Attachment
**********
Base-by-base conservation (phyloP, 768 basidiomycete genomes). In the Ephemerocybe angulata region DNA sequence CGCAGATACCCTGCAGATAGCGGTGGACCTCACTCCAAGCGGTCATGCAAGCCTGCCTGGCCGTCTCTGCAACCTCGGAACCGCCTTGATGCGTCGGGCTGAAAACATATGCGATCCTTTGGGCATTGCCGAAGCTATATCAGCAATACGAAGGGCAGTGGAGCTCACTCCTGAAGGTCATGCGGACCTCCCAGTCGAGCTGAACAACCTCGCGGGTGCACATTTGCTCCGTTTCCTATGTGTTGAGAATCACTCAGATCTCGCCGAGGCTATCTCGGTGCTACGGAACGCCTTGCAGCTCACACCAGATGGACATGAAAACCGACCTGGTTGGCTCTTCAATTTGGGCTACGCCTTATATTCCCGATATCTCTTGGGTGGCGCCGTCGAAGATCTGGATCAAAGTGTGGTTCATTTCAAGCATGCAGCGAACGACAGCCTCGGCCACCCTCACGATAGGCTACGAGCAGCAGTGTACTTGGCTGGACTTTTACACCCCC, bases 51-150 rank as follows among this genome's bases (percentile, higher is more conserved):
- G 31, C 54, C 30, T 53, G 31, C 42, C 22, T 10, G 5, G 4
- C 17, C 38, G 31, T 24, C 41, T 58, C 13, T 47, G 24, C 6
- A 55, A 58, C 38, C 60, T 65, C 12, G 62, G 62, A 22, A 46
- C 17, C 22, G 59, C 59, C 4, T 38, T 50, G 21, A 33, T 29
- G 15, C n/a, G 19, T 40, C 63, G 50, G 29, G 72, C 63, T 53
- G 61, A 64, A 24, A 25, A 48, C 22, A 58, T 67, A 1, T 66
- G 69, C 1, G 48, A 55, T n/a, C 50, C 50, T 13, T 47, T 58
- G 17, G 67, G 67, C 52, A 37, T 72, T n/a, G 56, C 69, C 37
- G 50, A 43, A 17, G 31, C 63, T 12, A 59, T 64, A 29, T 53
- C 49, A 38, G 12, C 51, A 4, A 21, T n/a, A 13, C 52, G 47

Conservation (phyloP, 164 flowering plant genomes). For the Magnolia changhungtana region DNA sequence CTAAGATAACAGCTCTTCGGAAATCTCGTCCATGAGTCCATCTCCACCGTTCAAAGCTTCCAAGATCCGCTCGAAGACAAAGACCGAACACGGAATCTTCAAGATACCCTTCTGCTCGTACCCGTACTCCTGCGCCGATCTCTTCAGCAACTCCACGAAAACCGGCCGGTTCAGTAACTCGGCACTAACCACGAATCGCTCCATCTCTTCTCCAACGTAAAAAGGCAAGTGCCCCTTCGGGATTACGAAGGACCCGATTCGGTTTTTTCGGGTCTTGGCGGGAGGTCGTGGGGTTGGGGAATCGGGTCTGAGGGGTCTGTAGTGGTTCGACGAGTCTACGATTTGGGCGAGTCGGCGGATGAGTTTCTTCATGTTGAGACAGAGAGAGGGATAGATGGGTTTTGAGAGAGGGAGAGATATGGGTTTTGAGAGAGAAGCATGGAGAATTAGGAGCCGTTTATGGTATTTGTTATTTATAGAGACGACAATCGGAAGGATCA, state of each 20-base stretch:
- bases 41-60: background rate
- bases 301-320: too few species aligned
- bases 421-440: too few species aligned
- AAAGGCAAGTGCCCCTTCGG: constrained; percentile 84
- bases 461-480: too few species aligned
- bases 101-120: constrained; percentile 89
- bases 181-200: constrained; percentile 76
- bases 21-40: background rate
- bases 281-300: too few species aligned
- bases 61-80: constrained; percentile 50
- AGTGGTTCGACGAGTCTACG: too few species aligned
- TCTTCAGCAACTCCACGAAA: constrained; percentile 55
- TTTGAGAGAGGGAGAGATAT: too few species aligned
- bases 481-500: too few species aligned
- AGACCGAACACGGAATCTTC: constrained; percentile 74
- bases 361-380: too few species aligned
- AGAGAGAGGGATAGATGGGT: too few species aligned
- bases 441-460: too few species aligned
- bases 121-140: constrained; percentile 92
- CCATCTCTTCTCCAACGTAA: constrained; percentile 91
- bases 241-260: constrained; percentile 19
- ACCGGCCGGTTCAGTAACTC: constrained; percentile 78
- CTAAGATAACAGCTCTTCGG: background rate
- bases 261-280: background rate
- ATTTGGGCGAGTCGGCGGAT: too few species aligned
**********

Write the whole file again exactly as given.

Base-by-base conservation (phyloP, 768 basidiomycete genomes). In the Ephemerocybe angulata region DNA sequence CGCAGATACCCTGCAGATAGCGGTGGACCTCACTCCAAGCGGTCATGCAAGCCTGCCTGGCCGTCTCTGCAACCTCGGAACCGCCTTGATGCGTCGGGCTGAAAACATATGCGATCCTTTGGGCATTGCCGAAGCTATATCAGCAATACGAAGGGCAGTGGAGCTCACTCCTGAAGGTCATGCGGACCTCCCAGTCGAGCTGAACAACCTCGCGGGTGCACATTTGCTCCGTTTCCTATGTGTTGAGAATCACTCAGATCTCGCCGAGGCTATCTCGGTGCTACGGAACGCCTTGCAGCTCACACCAGATGGACATGAAAACCGACCTGGTTGGCTCTTCAATTTGGGCTACGCCTTATATTCCCGATATCTCTTGGGTGGCGCCGTCGAAGATCTGGATCAAAGTGTGGTTCATTTCAAGCATGCAGCGAACGACAGCCTCGGCCACCCTCACGATAGGCTACGAGCAGCAGTGTACTTGGCTGGACTTTTACACCCCC, bases 51-150 rank as follows among this genome's bases (percentile, higher is more conserved):
- G 31, C 54, C 30, T 53, G 31, C 42, C 22, T 10, G 5, G 4
- C 17, C 38, G 31, T 24, C 41, T 58, C 13, T 47, G 24, C 6
- A 55, A 58, C 38, C 60, T 65, C 12, G 62, G 62, A 22, A 46
- C 17, C 22, G 59, C 59, C 4, T 38, T 50, G 21, A 33, T 29
- G 15, C n/a, G 19, T 40, C 63, G 50, G 29, G 72, C 63, T 53
- G 61, A 64, A 24, A 25, A 48, C 22, A 58, T 67, A 1, T 66
- G 69, C 1, G 48, A 55, T n/a, C 50, C 50, T 13, T 47, T 58
- G 17, G 67, G 67, C 52, A 37, T 72, T n/a, G 56, C 69, C 37
- G 50, A 43, A 17, G 31, C 63, T 12, A 59, T 64, A 29, T 53
- C 49, A 38, G 12, C 51, A 4, A 21, T n/a, A 13, C 52, G 47

Conservation (phyloP, 164 flowering plant genomes). For the Magnolia changhungtana region DNA sequence CTAAGATAACAGCTCTTCGGAAATCTCGTCCATGAGTCCATCTCCACCGTTCAAAGCTTCCAAGATCCGCTCGAAGACAAAGACCGAACACGGAATCTTCAAGATACCCTTCTGCTCGTACCCGTACTCCTGCGCCGATCTCTTCAGCAACTCCACGAAAACCGGCCGGTTCAGTAACTCGGCACTAACCACGAATCGCTCCATCTCTTCTCCAACGTAAAAAGGCAAGTGCCCCTTCGGGATTACGAAGGACCCGATTCGGTTTTTTCGGGTCTTGGCGGGAGGTCGTGGGGTTGGGGAATCGGGTCTGAGGGGTCTGTAGTGGTTCGACGAGTCTACGATTTGGGCGAGTCGGCGGATGAGTTTCTTCATGTTGAGACAGAGAGAGGGATAGATGGGTTTTGAGAGAGGGAGAGATATGGGTTTTGAGAGAGAAGCATGGAGAATTAGGAGCCGTTTATGGTATTTGTTATTTATAGAGACGACAATCGGAAGGATCA, state of each 20-base stretch:
- bases 41-60: background rate
- bases 301-320: too few species aligned
- bases 421-440: too few species aligned
- AAAGGCAAGTGCCCCTTCGG: constrained; percentile 84
- bases 461-480: too few species aligned
- bases 101-120: constrained; percentile 89
- bases 181-200: constrained; percentile 76
- bases 21-40: background rate
- bases 281-300: too few species aligned
- bases 61-80: constrained; percentile 50
- AGTGGTTCGACGAGTCTACG: too few species aligned
- TCTTCAGCAACTCCACGAAA: constrained; percentile 55
- TTTGAGAGAGGGAGAGATAT: too few species aligned
- bases 481-500: too few species aligned
- AGACCGAACACGGAATCTTC: constrained; percentile 74
- bases 361-380: too few species aligned
- AGAGAGAGGGATAGATGGGT: too few species aligned
- bases 441-460: too few species aligned
- bases 121-140: constrained; percentile 92
- CCATCTCTTCTCCAACGTAA: constrained; percentile 91
- bases 241-260: constrained; percentile 19
- ACCGGCCGGTTCAGTAACTC: constrained; percentile 78
- CTAAGATAACAGCTCTTCGG: background rate
- bases 261-280: background rate
- ATTTGGGCGAGTCGGCGGAT: too few species aligned